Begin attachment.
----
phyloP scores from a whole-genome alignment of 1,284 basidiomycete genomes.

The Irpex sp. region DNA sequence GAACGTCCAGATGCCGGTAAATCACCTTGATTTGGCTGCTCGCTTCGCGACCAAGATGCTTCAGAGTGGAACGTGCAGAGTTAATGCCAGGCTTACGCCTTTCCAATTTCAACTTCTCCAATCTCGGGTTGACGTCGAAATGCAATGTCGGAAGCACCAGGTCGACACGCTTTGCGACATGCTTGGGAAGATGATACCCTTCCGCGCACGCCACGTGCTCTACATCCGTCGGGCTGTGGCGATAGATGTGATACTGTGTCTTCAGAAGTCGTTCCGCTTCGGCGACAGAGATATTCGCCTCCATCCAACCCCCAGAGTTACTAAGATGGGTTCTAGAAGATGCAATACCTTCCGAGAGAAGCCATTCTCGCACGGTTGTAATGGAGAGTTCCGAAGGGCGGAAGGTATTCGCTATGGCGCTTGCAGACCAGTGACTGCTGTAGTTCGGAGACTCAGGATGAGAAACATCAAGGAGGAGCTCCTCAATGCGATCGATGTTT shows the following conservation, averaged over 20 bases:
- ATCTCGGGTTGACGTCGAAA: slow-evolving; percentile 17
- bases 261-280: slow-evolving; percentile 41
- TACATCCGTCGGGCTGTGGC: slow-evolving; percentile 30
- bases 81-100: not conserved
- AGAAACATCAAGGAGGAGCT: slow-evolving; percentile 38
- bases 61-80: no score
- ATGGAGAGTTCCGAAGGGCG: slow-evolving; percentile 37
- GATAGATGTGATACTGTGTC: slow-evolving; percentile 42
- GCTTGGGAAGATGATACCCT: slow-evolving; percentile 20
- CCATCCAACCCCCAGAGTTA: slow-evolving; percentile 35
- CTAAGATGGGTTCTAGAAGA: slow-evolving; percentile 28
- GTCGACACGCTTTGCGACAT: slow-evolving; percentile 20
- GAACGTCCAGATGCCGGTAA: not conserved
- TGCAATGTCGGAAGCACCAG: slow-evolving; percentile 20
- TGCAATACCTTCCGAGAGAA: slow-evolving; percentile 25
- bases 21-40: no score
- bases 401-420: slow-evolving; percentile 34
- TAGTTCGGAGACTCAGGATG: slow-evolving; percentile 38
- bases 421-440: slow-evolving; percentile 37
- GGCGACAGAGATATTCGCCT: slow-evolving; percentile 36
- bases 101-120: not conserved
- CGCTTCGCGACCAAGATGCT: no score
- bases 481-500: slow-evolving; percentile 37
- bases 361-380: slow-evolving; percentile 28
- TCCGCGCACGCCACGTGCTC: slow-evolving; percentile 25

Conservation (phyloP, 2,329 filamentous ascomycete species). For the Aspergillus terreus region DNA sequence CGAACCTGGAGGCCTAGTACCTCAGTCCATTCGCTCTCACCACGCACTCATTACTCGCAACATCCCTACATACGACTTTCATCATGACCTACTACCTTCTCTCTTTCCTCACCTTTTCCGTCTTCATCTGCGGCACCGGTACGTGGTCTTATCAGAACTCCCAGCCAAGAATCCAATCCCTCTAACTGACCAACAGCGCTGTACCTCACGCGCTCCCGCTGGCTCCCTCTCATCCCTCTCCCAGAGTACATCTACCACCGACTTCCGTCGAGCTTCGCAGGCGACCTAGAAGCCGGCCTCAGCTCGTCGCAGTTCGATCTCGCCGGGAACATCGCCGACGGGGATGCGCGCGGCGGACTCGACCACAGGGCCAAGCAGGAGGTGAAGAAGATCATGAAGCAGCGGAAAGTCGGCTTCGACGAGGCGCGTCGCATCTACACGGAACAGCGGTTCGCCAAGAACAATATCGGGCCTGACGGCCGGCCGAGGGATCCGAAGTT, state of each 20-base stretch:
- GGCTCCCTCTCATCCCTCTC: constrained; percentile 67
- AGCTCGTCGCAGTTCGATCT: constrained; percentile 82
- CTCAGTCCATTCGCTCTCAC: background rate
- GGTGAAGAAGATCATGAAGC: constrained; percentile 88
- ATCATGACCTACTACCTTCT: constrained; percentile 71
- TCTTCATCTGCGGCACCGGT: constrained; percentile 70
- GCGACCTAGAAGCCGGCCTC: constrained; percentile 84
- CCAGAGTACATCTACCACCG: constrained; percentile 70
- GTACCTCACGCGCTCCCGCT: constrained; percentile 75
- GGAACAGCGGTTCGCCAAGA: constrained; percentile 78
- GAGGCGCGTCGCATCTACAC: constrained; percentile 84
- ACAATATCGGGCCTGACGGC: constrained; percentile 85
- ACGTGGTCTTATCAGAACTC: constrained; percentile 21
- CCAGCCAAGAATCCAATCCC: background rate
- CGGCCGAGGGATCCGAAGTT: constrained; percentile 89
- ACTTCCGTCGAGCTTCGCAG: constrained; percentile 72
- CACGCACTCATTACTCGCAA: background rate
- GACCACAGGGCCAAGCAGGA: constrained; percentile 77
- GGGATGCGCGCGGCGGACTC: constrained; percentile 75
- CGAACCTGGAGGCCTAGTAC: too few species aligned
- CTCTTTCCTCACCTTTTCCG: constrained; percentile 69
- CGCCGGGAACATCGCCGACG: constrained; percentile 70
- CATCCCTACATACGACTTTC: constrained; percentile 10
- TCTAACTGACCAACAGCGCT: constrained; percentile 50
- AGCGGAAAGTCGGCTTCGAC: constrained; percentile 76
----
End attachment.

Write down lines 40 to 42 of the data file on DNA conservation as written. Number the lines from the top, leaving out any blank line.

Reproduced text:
- ACAATATCGGGCCTGACGGC: constrained; percentile 85
- ACGTGGTCTTATCAGAACTC: constrained; percentile 21
- CCAGCCAAGAATCCAATCCC: background rate